4. The child usually resides in a community. 

Depending on the condition and nature of the child’s needs, different services can be covered by Jordan’s Principle. 

For information purposes, here is an overview of the generally eligible services. 

Health 

  • Assessments and screenings (e.g., ADHD, autism, Fetal Alcohol Spectrum Disorder) 
  • Professional services (e.g., speech therapy, physiotherapy, occupational therapy) 
  • Prescription drugs 
  • Wheelchair ramps 
  • Mental health services 
  • Transportation to appointments 
  • Medical supplies and equipment 
  • Long-term care for children with special needsincluding respite and assistance 

 

Social services 

  • Hiring resources (e.g., social workers) 
  • Activities to support the development of parenting skills 
  • Personal aide – home support 
  • Specialized summer camps 
  • Respite care (for individuals or groups) 
  • Staff support and training 

 

Education 

  • Special education services (at school or at home) 
  • Psychoeducational assessments 
  • Specialized school transportation 
  • Teacher aide 
  • Homework assistance 
  • Technical or electronic aids 

 

If a child needs immediate care, please call 911 or your local emergency services number, or visit the nearest health facility. 

Two types of requests can be made: 

  • An individual request for a service intended for just one child. 
  • A group request if the service is for more than one child.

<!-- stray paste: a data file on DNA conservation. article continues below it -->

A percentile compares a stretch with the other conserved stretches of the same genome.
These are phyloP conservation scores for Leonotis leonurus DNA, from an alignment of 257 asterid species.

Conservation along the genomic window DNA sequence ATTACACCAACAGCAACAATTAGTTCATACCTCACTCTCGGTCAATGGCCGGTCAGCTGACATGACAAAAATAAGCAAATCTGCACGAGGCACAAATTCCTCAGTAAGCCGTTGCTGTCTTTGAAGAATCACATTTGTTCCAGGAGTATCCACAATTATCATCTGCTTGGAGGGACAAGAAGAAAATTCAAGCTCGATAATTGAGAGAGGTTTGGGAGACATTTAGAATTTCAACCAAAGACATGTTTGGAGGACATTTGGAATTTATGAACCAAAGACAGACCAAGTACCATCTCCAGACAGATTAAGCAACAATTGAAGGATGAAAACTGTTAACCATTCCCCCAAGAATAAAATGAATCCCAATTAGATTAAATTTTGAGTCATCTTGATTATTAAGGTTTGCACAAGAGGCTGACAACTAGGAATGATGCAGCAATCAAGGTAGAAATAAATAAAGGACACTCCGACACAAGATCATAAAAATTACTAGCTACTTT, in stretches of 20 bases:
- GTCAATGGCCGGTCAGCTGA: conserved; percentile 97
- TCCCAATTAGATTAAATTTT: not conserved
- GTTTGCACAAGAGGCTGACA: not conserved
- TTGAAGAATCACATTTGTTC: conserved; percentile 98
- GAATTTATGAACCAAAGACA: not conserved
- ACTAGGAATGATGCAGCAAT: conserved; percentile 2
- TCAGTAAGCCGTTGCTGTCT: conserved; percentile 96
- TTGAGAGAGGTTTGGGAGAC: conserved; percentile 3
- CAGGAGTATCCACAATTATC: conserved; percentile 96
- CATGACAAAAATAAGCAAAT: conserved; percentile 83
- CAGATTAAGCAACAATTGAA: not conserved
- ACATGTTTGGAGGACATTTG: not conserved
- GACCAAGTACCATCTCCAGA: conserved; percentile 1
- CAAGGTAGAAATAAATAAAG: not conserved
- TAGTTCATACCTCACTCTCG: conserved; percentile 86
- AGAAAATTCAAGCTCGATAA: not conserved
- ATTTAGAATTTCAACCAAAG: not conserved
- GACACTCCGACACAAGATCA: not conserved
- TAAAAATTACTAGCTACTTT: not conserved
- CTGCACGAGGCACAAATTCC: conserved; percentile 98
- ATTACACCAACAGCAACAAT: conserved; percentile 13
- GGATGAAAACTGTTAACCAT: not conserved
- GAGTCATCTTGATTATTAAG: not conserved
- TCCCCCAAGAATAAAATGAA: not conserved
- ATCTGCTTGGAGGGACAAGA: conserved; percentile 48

Requests can come from different people (parent, guardian, Jordan’s Principle Community Coordinator, foster family, etc.). 

There are a few different ways to submit a request or get more information regarding service coverage by Jordan’s Principle. 

1. Contact your Jordan’s Principle Community Coordinator

Most communities have a Jordan’s Principle Coordinator whose mandate is to inform the population and stakeholders regarding available services and to support those who wish to make a request. 

To contact a Jordan’s Principle Coordinator, please contact your community health centre or band council. 

2. Contact the Jordan’s Principle Call Centre 

The mandate of this Call Centre, which is accessible in French and English, 24/7, is to serve as the first point of contact and to support parents who wish to complete a request for services. 

1-855-JP-CHILD (1-855-572-4453) 

3. Contact the Quebec Regional Office of Indigenous Services Canada at sac.principedejordan-qc-jordanprinciple.isc@canada.ca. 

For more information, contact the FNQLHSSC health sector atinfo@cssspnql.com or 418-842-1540. 

If a child needs immediate care, call 911 or the number for emergency services in your area or go to the nearest health facility.